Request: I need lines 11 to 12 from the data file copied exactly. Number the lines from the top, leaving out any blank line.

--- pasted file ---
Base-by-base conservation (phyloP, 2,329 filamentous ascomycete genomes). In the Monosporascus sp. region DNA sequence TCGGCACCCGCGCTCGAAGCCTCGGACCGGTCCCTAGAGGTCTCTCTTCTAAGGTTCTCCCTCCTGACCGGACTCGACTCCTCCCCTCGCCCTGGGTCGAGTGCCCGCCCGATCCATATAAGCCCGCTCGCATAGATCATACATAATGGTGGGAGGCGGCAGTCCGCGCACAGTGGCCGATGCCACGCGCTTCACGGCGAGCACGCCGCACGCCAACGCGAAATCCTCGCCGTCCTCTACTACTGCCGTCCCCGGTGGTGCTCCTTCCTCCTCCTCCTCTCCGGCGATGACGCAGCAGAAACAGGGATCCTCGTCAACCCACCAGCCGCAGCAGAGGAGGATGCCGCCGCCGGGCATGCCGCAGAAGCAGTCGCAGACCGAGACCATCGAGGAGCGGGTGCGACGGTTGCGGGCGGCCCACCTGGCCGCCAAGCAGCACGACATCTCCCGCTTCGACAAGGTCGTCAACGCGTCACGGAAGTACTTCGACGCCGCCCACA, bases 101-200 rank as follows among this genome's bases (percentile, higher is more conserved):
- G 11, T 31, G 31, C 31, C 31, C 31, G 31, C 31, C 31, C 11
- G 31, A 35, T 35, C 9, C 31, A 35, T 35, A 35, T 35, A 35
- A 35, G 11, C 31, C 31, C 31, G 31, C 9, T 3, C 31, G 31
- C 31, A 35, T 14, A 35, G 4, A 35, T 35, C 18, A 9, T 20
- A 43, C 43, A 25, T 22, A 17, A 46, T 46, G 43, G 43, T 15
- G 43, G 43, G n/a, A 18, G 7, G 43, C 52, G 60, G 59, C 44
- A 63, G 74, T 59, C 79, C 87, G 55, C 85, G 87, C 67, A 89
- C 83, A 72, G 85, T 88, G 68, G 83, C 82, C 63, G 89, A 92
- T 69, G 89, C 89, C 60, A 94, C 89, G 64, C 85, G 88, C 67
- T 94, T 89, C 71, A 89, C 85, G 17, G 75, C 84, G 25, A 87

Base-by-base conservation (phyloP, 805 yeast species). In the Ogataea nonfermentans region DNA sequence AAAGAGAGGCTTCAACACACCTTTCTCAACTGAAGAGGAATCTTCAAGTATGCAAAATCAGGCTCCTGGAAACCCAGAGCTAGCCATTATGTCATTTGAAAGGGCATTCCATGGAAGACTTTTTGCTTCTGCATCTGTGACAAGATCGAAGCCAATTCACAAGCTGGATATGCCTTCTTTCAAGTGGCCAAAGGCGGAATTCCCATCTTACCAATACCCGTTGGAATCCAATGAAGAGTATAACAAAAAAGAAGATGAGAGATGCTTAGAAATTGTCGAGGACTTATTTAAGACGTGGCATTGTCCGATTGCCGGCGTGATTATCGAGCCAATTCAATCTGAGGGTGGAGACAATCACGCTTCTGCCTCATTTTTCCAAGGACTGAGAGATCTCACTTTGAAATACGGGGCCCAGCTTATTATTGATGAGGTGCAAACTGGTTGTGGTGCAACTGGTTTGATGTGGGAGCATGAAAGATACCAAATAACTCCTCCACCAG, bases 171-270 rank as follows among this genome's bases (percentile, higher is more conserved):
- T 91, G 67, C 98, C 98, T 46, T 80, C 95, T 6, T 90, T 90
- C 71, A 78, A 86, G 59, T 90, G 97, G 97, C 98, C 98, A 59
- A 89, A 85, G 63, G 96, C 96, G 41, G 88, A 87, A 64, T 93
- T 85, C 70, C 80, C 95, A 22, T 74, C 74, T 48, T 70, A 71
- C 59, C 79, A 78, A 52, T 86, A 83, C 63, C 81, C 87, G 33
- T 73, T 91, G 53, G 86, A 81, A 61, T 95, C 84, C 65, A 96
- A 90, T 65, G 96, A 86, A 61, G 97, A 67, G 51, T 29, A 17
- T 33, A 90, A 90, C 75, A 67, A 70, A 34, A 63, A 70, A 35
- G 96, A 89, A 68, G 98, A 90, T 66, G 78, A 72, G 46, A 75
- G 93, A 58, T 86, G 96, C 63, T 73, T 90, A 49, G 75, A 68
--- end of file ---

- T 94, T 89, C 71, A 89, C 85, G 17, G 75, C 84, G 25, A 87

Base-by-base conservation (phyloP, 805 yeast species). In the Ogataea nonfermentans region DNA sequence AAAGAGAGGCTTCAACACACCTTTCTCAACTGAAGAGGAATCTTCAAGTATGCAAAATCAGGCTCCTGGAAACCCAGAGCTAGCCATTATGTCATTTGAAAGGGCATTCCATGGAAGACTTTTTGCTTCTGCATCTGTGACAAGATCGAAGCCAATTCACAAGCTGGATATGCCTTCTTTCAAGTGGCCAAAGGCGGAATTCCCATCTTACCAATACCCGTTGGAATCCAATGAAGAGTATAACAAAAAAGAAGATGAGAGATGCTTAGAAATTGTCGAGGACTTATTTAAGACGTGGCATTGTCCGATTGCCGGCGTGATTATCGAGCCAATTCAATCTGAGGGTGGAGACAATCACGCTTCTGCCTCATTTTTCCAAGGACTGAGAGATCTCACTTTGAAATACGGGGCCCAGCTTATTATTGATGAGGTGCAAACTGGTTGTGGTGCAACTGGTTTGATGTGGGAGCATGAAAGATACCAAATAACTCCTCCACCAG, bases 171-270 rank as follows among this genome's bases (percentile, higher is more conserved):